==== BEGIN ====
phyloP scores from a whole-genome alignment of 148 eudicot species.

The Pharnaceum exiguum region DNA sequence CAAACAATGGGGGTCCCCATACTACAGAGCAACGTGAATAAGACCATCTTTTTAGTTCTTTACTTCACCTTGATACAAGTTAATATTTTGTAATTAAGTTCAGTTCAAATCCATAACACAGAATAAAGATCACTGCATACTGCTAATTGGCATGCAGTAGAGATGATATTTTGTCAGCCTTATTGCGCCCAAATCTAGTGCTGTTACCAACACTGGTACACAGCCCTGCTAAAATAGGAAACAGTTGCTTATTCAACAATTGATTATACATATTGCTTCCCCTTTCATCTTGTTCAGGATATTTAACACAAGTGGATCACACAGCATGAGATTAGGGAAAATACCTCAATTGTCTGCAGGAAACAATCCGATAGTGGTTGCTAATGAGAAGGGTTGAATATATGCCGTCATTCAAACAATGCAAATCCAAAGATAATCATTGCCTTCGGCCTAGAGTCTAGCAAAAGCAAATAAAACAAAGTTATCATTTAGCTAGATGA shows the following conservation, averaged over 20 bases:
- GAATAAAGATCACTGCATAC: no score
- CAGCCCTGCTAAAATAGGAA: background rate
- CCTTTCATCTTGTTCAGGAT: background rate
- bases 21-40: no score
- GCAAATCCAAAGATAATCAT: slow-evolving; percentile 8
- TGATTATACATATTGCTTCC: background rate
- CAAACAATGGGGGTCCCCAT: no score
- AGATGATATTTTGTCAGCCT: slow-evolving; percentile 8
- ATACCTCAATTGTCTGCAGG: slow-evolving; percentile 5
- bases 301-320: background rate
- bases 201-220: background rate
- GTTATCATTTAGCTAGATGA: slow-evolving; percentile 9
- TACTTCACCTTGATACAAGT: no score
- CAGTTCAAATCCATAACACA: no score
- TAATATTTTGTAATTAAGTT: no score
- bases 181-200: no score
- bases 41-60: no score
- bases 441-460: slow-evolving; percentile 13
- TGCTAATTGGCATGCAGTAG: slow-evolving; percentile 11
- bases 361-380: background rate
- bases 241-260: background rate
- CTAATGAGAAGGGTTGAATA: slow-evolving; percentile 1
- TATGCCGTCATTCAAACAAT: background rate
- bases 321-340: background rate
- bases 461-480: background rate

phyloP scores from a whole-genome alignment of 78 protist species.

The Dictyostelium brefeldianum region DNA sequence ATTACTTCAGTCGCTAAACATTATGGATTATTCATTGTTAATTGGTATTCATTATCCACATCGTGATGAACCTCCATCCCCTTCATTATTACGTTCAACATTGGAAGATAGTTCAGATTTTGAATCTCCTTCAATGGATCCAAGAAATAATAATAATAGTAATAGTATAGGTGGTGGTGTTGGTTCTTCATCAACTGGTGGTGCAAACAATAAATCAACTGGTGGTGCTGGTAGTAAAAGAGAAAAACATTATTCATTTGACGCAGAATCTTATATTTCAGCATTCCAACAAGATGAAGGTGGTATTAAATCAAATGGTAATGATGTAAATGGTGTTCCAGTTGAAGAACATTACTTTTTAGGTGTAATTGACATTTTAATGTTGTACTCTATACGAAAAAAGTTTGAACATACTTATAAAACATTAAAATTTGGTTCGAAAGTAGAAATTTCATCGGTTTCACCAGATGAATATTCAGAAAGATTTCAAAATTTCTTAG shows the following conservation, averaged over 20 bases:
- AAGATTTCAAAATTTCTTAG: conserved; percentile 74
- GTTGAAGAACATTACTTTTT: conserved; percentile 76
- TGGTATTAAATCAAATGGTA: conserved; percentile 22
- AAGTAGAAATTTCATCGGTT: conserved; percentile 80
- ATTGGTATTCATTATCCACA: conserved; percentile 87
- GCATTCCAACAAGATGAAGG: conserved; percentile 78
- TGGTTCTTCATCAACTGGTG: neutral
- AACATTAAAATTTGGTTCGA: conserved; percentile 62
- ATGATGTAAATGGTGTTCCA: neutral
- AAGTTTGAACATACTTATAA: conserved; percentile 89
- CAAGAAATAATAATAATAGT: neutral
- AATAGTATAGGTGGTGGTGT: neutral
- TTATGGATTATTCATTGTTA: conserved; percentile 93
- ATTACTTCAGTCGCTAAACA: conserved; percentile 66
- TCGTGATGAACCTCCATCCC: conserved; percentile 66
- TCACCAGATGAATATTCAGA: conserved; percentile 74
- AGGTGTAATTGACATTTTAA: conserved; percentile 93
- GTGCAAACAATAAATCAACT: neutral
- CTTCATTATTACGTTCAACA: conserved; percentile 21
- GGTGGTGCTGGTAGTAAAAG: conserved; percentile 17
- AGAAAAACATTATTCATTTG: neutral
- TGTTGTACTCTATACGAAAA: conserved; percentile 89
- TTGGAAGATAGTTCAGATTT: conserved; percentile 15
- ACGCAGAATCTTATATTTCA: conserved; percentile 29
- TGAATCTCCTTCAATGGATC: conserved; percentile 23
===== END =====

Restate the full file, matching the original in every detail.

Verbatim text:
phyloP scores from a whole-genome alignment of 148 eudicot species.

The Pharnaceum exiguum region DNA sequence CAAACAATGGGGGTCCCCATACTACAGAGCAACGTGAATAAGACCATCTTTTTAGTTCTTTACTTCACCTTGATACAAGTTAATATTTTGTAATTAAGTTCAGTTCAAATCCATAACACAGAATAAAGATCACTGCATACTGCTAATTGGCATGCAGTAGAGATGATATTTTGTCAGCCTTATTGCGCCCAAATCTAGTGCTGTTACCAACACTGGTACACAGCCCTGCTAAAATAGGAAACAGTTGCTTATTCAACAATTGATTATACATATTGCTTCCCCTTTCATCTTGTTCAGGATATTTAACACAAGTGGATCACACAGCATGAGATTAGGGAAAATACCTCAATTGTCTGCAGGAAACAATCCGATAGTGGTTGCTAATGAGAAGGGTTGAATATATGCCGTCATTCAAACAATGCAAATCCAAAGATAATCATTGCCTTCGGCCTAGAGTCTAGCAAAAGCAAATAAAACAAAGTTATCATTTAGCTAGATGA shows the following conservation, averaged over 20 bases:
- GAATAAAGATCACTGCATAC: no score
- CAGCCCTGCTAAAATAGGAA: background rate
- CCTTTCATCTTGTTCAGGAT: background rate
- bases 21-40: no score
- GCAAATCCAAAGATAATCAT: slow-evolving; percentile 8
- TGATTATACATATTGCTTCC: background rate
- CAAACAATGGGGGTCCCCAT: no score
- AGATGATATTTTGTCAGCCT: slow-evolving; percentile 8
- ATACCTCAATTGTCTGCAGG: slow-evolving; percentile 5
- bases 301-320: background rate
- bases 201-220: background rate
- GTTATCATTTAGCTAGATGA: slow-evolving; percentile 9
- TACTTCACCTTGATACAAGT: no score
- CAGTTCAAATCCATAACACA: no score
- TAATATTTTGTAATTAAGTT: no score
- bases 181-200: no score
- bases 41-60: no score
- bases 441-460: slow-evolving; percentile 13
- TGCTAATTGGCATGCAGTAG: slow-evolving; percentile 11
- bases 361-380: background rate
- bases 241-260: background rate
- CTAATGAGAAGGGTTGAATA: slow-evolving; percentile 1
- TATGCCGTCATTCAAACAAT: background rate
- bases 321-340: background rate
- bases 461-480: background rate

phyloP scores from a whole-genome alignment of 78 protist species.

The Dictyostelium brefeldianum region DNA sequence ATTACTTCAGTCGCTAAACATTATGGATTATTCATTGTTAATTGGTATTCATTATCCACATCGTGATGAACCTCCATCCCCTTCATTATTACGTTCAACATTGGAAGATAGTTCAGATTTTGAATCTCCTTCAATGGATCCAAGAAATAATAATAATAGTAATAGTATAGGTGGTGGTGTTGGTTCTTCATCAACTGGTGGTGCAAACAATAAATCAACTGGTGGTGCTGGTAGTAAAAGAGAAAAACATTATTCATTTGACGCAGAATCTTATATTTCAGCATTCCAACAAGATGAAGGTGGTATTAAATCAAATGGTAATGATGTAAATGGTGTTCCAGTTGAAGAACATTACTTTTTAGGTGTAATTGACATTTTAATGTTGTACTCTATACGAAAAAAGTTTGAACATACTTATAAAACATTAAAATTTGGTTCGAAAGTAGAAATTTCATCGGTTTCACCAGATGAATATTCAGAAAGATTTCAAAATTTCTTAG shows the following conservation, averaged over 20 bases:
- AAGATTTCAAAATTTCTTAG: conserved; percentile 74
- GTTGAAGAACATTACTTTTT: conserved; percentile 76
- TGGTATTAAATCAAATGGTA: conserved; percentile 22
- AAGTAGAAATTTCATCGGTT: conserved; percentile 80
- ATTGGTATTCATTATCCACA: conserved; percentile 87
- GCATTCCAACAAGATGAAGG: conserved; percentile 78
- TGGTTCTTCATCAACTGGTG: neutral
- AACATTAAAATTTGGTTCGA: conserved; percentile 62
- ATGATGTAAATGGTGTTCCA: neutral
- AAGTTTGAACATACTTATAA: conserved; percentile 89
- CAAGAAATAATAATAATAGT: neutral
- AATAGTATAGGTGGTGGTGT: neutral
- TTATGGATTATTCATTGTTA: conserved; percentile 93
- ATTACTTCAGTCGCTAAACA: conserved; percentile 66
- TCGTGATGAACCTCCATCCC: conserved; percentile 66
- TCACCAGATGAATATTCAGA: conserved; percentile 74
- AGGTGTAATTGACATTTTAA: conserved; percentile 93
- GTGCAAACAATAAATCAACT: neutral
- CTTCATTATTACGTTCAACA: conserved; percentile 21
- GGTGGTGCTGGTAGTAAAAG: conserved; percentile 17
- AGAAAAACATTATTCATTTG: neutral
- TGTTGTACTCTATACGAAAA: conserved; percentile 89
- TTGGAAGATAGTTCAGATTT: conserved; percentile 15
- ACGCAGAATCTTATATTTCA: conserved; percentile 29
- TGAATCTCCTTCAATGGATC: conserved; percentile 23